In two defining moments during the crisis over terrorism, George W. Bush crossed the dramatic threshold from amiable domestic politician to confident world leader.
The first moment was in the early minutes after the attack on New York. Air Force One, with President Bush on board, was soaring away from Florida at 40,000 feet, shepherded by an escort of F-16s. Vice President Cheney, secure in a bomb-proof shelter in the White House basement, warned the airborne president that the threat to Washington by additional hijacked jets was real. In the seconds available for decision, Mr. Bush had to issue one of the most chilling instructions a president could make. It was to shoot down any airliner that imperiled Washington, even though it might be crowded with captive passengers.
The second moment came during Bush's speech to a joint session of Congress and the nation. Tight-jawed, with an expression of righteous menace, he seemed to look through the camera lens, and over the jagged mountains of Afghanistan into the very eyes of Osama bin Laden, to promise: "Whether we bring our enemies to justice, or bring justice to our enemies, justice will be done."
Thus was completed Bush's presidential coming of age, suddenly burdened with the most awesome responsibilities of that office, but at ease with deploying the weapons of diplomacy and military power he can project around the world.
A couple of years ago on the campaign trail, a mischievous reporter sand-bagged Bush because the presidential candidate wasn't entirely sure who was the new leader of Pakistan. Today, Bush has co-opted a now-familiar Pakistani president (Gen. Pervez Musharraf) in the campaign against terrorism, engaged in near-daily conversations with President Putin as he ensures Russia's cooperation, re-kindled the Anglo-American alliance, and and established a Rolodex of world leaders whom he has persuaded to stand on his side of the line he has drawn in the sand.
In a prayerful meeting with 26 of the nation's religious leaders at the White House before he spoke to Congress, Bush told them he had "never felt stronger" and that his "strength comes from God." That was a strength of which there was no doubt, as he spoke later with phrases that had a Churchillian ring and that struck to the very root of America's conflict with its newest enemies.
Since the terrorist attack of two weeks ago, the pundits have been puzzling over what it is that impels Islamic fundamentalist extremists to such hateful action against America. Various theories are offered. It is America's steadfast support of Israel, they suggest. It is the presence of American military forces in Saudi Arabia, home of holy Muslim sanctuaries. It is the resentment of stone-age societies like the Taliban's against modernity. It is the rage of the poor against American affluence. It is the revolt of what some Muslims perceive to be a purer morality against the export of American culture that includes the profane and pornographic products of Hollywood. It is the beginning of the holy war between Islam and Christianity to determine whose religion shall prevail.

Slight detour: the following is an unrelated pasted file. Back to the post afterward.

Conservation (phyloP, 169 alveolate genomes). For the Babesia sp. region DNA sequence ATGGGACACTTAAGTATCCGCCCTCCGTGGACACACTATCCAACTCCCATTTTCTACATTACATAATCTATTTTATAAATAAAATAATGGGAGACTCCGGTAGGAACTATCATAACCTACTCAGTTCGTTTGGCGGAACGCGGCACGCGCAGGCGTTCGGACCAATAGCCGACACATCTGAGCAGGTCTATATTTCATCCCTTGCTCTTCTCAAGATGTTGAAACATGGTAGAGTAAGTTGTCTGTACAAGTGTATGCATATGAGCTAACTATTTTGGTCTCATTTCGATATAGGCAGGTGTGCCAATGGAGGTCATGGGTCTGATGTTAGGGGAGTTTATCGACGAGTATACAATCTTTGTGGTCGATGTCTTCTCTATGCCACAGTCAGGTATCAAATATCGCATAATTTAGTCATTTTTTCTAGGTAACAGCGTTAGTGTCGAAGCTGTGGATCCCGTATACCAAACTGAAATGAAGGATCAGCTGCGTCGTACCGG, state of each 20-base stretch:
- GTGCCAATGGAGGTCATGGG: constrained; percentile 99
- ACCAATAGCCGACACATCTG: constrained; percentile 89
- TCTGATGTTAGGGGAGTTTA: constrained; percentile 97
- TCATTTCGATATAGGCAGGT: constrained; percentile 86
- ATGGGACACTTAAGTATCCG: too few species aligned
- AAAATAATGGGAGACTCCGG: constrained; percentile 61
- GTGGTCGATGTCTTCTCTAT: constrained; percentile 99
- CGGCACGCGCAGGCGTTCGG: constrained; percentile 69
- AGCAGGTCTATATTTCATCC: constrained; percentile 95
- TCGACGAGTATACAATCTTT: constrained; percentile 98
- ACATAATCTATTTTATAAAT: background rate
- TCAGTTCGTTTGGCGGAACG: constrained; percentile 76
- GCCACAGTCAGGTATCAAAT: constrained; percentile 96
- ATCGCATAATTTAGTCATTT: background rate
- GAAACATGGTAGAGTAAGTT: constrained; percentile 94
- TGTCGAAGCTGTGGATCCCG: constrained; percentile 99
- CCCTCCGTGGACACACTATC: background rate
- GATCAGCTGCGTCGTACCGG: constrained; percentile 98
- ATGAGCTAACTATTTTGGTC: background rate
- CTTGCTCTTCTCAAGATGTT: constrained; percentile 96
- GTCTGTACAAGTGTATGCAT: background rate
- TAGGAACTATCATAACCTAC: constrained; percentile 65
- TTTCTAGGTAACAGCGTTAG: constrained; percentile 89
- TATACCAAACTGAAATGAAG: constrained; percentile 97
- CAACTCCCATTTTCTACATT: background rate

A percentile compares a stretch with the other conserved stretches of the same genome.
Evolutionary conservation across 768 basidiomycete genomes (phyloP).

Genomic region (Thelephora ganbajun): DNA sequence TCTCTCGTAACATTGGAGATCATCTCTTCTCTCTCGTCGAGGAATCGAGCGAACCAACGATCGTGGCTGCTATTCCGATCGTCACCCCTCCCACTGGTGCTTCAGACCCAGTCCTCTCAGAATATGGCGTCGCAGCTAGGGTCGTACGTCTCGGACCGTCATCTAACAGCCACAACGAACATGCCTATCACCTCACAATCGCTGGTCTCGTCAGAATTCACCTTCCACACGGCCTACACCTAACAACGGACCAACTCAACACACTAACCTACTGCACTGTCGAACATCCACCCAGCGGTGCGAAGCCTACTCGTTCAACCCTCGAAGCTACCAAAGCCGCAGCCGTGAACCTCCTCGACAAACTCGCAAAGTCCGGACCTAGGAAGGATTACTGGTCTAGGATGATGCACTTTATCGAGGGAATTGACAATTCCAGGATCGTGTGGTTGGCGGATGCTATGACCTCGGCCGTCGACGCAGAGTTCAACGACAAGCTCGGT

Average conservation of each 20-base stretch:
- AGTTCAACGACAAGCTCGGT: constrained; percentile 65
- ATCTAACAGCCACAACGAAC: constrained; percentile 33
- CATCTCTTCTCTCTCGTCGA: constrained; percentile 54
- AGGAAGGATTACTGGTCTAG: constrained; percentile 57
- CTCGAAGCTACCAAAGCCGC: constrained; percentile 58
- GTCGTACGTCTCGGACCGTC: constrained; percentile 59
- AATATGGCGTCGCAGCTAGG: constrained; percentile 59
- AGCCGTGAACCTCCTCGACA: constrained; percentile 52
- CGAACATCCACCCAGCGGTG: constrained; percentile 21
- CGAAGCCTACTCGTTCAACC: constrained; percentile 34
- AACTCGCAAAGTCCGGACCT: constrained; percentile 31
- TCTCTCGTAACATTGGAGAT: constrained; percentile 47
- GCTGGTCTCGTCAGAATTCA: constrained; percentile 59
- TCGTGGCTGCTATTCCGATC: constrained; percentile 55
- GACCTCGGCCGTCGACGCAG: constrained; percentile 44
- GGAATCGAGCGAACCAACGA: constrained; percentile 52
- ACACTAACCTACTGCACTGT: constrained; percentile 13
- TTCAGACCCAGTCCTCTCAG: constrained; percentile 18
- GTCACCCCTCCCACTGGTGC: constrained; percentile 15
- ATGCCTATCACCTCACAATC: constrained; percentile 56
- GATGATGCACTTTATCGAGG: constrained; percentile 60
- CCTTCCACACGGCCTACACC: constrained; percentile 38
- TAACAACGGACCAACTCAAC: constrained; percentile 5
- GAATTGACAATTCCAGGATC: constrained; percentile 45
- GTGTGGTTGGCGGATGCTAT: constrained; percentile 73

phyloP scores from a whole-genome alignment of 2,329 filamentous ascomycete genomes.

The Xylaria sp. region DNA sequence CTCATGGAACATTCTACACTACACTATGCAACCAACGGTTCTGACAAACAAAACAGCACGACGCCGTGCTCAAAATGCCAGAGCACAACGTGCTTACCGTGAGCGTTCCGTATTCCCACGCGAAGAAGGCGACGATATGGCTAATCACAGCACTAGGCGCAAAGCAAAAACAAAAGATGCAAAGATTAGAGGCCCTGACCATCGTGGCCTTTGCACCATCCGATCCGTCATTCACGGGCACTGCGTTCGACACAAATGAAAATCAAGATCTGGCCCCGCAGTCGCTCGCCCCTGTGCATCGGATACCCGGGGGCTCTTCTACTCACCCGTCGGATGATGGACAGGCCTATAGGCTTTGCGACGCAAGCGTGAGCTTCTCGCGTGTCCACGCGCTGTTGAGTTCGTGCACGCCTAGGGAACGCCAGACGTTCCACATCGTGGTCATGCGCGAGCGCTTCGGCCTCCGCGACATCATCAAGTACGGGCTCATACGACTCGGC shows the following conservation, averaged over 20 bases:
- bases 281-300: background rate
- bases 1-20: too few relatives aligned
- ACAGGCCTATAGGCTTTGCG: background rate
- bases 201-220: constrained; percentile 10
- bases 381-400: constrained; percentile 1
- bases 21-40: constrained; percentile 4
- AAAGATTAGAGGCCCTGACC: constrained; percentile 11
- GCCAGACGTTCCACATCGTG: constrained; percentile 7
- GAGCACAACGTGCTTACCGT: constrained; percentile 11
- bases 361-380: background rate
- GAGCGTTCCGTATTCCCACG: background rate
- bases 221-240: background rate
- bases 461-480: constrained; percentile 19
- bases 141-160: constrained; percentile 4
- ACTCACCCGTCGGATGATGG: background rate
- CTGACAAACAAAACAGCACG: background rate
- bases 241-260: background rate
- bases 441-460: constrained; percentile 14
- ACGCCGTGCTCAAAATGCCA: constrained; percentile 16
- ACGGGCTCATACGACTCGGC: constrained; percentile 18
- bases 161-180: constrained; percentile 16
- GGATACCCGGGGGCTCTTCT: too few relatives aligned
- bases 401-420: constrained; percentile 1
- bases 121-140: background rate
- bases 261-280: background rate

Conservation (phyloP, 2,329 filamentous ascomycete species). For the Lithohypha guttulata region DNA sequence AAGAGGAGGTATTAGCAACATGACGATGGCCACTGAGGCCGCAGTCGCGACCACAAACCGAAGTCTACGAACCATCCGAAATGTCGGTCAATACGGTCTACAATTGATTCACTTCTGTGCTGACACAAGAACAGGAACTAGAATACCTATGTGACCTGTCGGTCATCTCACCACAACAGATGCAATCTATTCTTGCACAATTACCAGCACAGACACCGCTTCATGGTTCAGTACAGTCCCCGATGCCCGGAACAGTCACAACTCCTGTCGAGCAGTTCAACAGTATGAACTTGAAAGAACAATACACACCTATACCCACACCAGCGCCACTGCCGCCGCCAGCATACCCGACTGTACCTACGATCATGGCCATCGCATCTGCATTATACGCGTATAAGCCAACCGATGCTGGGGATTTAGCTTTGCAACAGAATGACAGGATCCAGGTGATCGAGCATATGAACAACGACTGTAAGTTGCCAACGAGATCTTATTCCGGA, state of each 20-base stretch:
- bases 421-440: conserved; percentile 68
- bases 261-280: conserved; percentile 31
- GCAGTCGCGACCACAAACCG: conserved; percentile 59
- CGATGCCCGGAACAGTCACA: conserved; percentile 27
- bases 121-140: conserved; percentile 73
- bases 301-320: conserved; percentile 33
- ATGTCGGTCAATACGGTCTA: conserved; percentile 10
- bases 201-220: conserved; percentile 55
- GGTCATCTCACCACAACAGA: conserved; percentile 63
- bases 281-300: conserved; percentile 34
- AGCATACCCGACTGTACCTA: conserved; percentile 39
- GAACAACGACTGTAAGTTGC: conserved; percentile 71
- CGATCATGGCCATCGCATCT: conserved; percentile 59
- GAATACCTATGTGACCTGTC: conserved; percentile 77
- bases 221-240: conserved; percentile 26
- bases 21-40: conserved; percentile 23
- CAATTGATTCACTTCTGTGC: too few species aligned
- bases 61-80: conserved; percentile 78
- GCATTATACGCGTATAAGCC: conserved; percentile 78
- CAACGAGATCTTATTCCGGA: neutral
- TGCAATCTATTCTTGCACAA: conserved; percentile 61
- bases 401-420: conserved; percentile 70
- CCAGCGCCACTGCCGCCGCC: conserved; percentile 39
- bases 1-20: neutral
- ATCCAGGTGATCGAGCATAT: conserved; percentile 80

There may be a sliver of any or all of these theses behind the demented reasoning in the caves of Afghanistan that believes wholesale murder can make for a more harmonious world. But George Bush found a simpler explanation: "They hate our freedoms - our freedom of religion, our freedom of speech, our freedom to vote and assemble and disagree with each other."
Americans seem rallied behind their president, ready to pay the price for defending these freedoms. They give blood to the Red Cross. They volunteer. They donate money in the millions for disaster relief and to aid the families of those killed. They're putting up good-naturedly with cumbersome new security restrictions.
Some of the military personnel scheduled to compete in next year's winter Olympics are forgoing that honor in favor of their military duties. Some high school and college students are exploring joining the military. And when the Philadelphia Flyers and the New York Rangers fold to their diehard fans' demand that they watch President Bush's address to Congress on the giant scoreboard screen rather than finish their exhibition game, you know this is serious business.
Some Americans may know as little about geopolitics and the president of Pakistan as George Bush did a couple of years ago.
But they sure can identify with their president when he tells them: "Freedom and fear, justice and cruelty, have always been at war, and we know that God is not neutral between them."
Starting today, the Monitor will run John Hughes's column every Wednesday instead of once a month. A former editor of the Monitor from 1970 to 1979, Mr. Hughes has won a Pulitzer Prize and an Overseas Press Club award for his foreign reporting. He has been a Nieman Fellow at Harvard, president of the American Society of Newspaper Editors, State Department spokesman, and director of Voice of America. He has also served as assistant secretary-general and director of communications at the United Nations. He is currently editor and chief operating officer of the Deseret News in Salt Lake City.